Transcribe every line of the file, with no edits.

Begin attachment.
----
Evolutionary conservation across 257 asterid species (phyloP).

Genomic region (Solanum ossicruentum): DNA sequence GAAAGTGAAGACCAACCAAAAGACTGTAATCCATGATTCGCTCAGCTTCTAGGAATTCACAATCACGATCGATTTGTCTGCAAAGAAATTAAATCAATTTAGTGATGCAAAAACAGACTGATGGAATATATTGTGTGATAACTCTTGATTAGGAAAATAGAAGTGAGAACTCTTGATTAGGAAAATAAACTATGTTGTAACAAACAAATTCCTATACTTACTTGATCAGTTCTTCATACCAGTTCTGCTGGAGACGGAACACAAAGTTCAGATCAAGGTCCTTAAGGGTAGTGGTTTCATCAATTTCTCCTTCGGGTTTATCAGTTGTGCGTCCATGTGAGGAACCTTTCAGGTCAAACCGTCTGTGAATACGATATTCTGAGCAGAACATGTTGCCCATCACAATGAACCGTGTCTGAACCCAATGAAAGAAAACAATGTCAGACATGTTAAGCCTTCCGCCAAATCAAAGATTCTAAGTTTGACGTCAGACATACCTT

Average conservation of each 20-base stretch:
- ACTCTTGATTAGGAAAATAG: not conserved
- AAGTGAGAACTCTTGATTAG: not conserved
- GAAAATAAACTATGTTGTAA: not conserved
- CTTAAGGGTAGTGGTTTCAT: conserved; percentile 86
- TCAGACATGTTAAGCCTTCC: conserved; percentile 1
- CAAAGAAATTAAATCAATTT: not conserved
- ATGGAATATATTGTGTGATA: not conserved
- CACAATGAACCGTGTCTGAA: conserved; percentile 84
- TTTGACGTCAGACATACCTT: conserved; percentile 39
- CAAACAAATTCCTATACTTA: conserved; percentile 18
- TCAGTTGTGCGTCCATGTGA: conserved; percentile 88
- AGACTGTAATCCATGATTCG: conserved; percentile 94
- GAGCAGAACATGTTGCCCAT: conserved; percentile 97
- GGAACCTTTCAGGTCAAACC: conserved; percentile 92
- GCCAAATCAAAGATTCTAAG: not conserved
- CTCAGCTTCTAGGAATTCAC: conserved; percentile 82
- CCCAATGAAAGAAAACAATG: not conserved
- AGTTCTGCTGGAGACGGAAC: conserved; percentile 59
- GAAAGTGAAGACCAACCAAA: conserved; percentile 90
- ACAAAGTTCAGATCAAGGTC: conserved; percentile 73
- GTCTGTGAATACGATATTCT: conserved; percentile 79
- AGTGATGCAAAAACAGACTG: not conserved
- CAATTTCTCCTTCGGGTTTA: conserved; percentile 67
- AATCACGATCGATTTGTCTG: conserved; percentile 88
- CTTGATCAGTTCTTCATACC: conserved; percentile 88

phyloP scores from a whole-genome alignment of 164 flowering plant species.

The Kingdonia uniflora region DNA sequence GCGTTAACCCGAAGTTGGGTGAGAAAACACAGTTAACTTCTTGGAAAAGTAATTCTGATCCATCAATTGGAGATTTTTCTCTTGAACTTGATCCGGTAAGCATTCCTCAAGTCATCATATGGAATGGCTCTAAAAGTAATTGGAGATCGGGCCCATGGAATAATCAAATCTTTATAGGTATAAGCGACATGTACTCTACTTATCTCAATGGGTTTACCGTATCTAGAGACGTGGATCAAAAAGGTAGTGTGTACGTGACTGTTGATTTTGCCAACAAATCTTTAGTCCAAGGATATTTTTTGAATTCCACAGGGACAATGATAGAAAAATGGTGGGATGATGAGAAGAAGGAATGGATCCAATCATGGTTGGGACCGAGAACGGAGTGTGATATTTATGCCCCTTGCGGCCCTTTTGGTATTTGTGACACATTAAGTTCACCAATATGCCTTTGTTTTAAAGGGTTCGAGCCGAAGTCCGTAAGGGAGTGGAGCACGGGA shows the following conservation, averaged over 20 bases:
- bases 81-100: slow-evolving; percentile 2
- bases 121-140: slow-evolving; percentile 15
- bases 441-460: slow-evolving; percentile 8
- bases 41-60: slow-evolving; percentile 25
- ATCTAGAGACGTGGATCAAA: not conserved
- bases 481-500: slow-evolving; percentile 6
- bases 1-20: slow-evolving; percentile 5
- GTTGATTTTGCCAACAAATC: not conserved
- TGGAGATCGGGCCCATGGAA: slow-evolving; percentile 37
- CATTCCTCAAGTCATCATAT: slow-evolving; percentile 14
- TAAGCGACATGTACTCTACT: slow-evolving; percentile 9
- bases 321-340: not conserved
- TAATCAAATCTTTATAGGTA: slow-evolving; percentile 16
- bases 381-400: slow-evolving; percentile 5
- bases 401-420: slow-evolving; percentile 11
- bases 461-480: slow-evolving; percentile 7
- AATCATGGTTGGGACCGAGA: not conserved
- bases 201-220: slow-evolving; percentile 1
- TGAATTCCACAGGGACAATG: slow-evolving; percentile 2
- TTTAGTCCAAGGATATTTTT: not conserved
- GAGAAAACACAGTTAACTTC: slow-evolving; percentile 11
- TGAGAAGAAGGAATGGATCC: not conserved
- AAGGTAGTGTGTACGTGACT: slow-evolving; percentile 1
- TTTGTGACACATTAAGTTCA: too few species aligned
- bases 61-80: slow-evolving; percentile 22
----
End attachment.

Evolutionary conservation across 257 asterid species (phyloP).

Genomic region (Solanum ossicruentum): DNA sequence GAAAGTGAAGACCAACCAAAAGACTGTAATCCATGATTCGCTCAGCTTCTAGGAATTCACAATCACGATCGATTTGTCTGCAAAGAAATTAAATCAATTTAGTGATGCAAAAACAGACTGATGGAATATATTGTGTGATAACTCTTGATTAGGAAAATAGAAGTGAGAACTCTTGATTAGGAAAATAAACTATGTTGTAACAAACAAATTCCTATACTTACTTGATCAGTTCTTCATACCAGTTCTGCTGGAGACGGAACACAAAGTTCAGATCAAGGTCCTTAAGGGTAGTGGTTTCATCAATTTCTCCTTCGGGTTTATCAGTTGTGCGTCCATGTGAGGAACCTTTCAGGTCAAACCGTCTGTGAATACGATATTCTGAGCAGAACATGTTGCCCATCACAATGAACCGTGTCTGAACCCAATGAAAGAAAACAATGTCAGACATGTTAAGCCTTCCGCCAAATCAAAGATTCTAAGTTTGACGTCAGACATACCTT

Average conservation of each 20-base stretch:
- ACTCTTGATTAGGAAAATAG: not conserved
- AAGTGAGAACTCTTGATTAG: not conserved
- GAAAATAAACTATGTTGTAA: not conserved
- CTTAAGGGTAGTGGTTTCAT: conserved; percentile 86
- TCAGACATGTTAAGCCTTCC: conserved; percentile 1
- CAAAGAAATTAAATCAATTT: not conserved
- ATGGAATATATTGTGTGATA: not conserved
- CACAATGAACCGTGTCTGAA: conserved; percentile 84
- TTTGACGTCAGACATACCTT: conserved; percentile 39
- CAAACAAATTCCTATACTTA: conserved; percentile 18
- TCAGTTGTGCGTCCATGTGA: conserved; percentile 88
- AGACTGTAATCCATGATTCG: conserved; percentile 94
- GAGCAGAACATGTTGCCCAT: conserved; percentile 97
- GGAACCTTTCAGGTCAAACC: conserved; percentile 92
- GCCAAATCAAAGATTCTAAG: not conserved
- CTCAGCTTCTAGGAATTCAC: conserved; percentile 82
- CCCAATGAAAGAAAACAATG: not conserved
- AGTTCTGCTGGAGACGGAAC: conserved; percentile 59
- GAAAGTGAAGACCAACCAAA: conserved; percentile 90
- ACAAAGTTCAGATCAAGGTC: conserved; percentile 73
- GTCTGTGAATACGATATTCT: conserved; percentile 79
- AGTGATGCAAAAACAGACTG: not conserved
- CAATTTCTCCTTCGGGTTTA: conserved; percentile 67
- AATCACGATCGATTTGTCTG: conserved; percentile 88
- CTTGATCAGTTCTTCATACC: conserved; percentile 88

phyloP scores from a whole-genome alignment of 164 flowering plant species.

The Kingdonia uniflora region DNA sequence GCGTTAACCCGAAGTTGGGTGAGAAAACACAGTTAACTTCTTGGAAAAGTAATTCTGATCCATCAATTGGAGATTTTTCTCTTGAACTTGATCCGGTAAGCATTCCTCAAGTCATCATATGGAATGGCTCTAAAAGTAATTGGAGATCGGGCCCATGGAATAATCAAATCTTTATAGGTATAAGCGACATGTACTCTACTTATCTCAATGGGTTTACCGTATCTAGAGACGTGGATCAAAAAGGTAGTGTGTACGTGACTGTTGATTTTGCCAACAAATCTTTAGTCCAAGGATATTTTTTGAATTCCACAGGGACAATGATAGAAAAATGGTGGGATGATGAGAAGAAGGAATGGATCCAATCATGGTTGGGACCGAGAACGGAGTGTGATATTTATGCCCCTTGCGGCCCTTTTGGTATTTGTGACACATTAAGTTCACCAATATGCCTTTGTTTTAAAGGGTTCGAGCCGAAGTCCGTAAGGGAGTGGAGCACGGGA shows the following conservation, averaged over 20 bases:
- bases 81-100: slow-evolving; percentile 2
- bases 121-140: slow-evolving; percentile 15
- bases 441-460: slow-evolving; percentile 8
- bases 41-60: slow-evolving; percentile 25
- ATCTAGAGACGTGGATCAAA: not conserved
- bases 481-500: slow-evolving; percentile 6
- bases 1-20: slow-evolving; percentile 5
- GTTGATTTTGCCAACAAATC: not conserved
- TGGAGATCGGGCCCATGGAA: slow-evolving; percentile 37
- CATTCCTCAAGTCATCATAT: slow-evolving; percentile 14
- TAAGCGACATGTACTCTACT: slow-evolving; percentile 9
- bases 321-340: not conserved
- TAATCAAATCTTTATAGGTA: slow-evolving; percentile 16
- bases 381-400: slow-evolving; percentile 5
- bases 401-420: slow-evolving; percentile 11
- bases 461-480: slow-evolving; percentile 7
- AATCATGGTTGGGACCGAGA: not conserved
- bases 201-220: slow-evolving; percentile 1
- TGAATTCCACAGGGACAATG: slow-evolving; percentile 2
- TTTAGTCCAAGGATATTTTT: not conserved
- GAGAAAACACAGTTAACTTC: slow-evolving; percentile 11
- TGAGAAGAAGGAATGGATCC: not conserved
- AAGGTAGTGTGTACGTGACT: slow-evolving; percentile 1
- TTTGTGACACATTAAGTTCA: too few species aligned
- bases 61-80: slow-evolving; percentile 22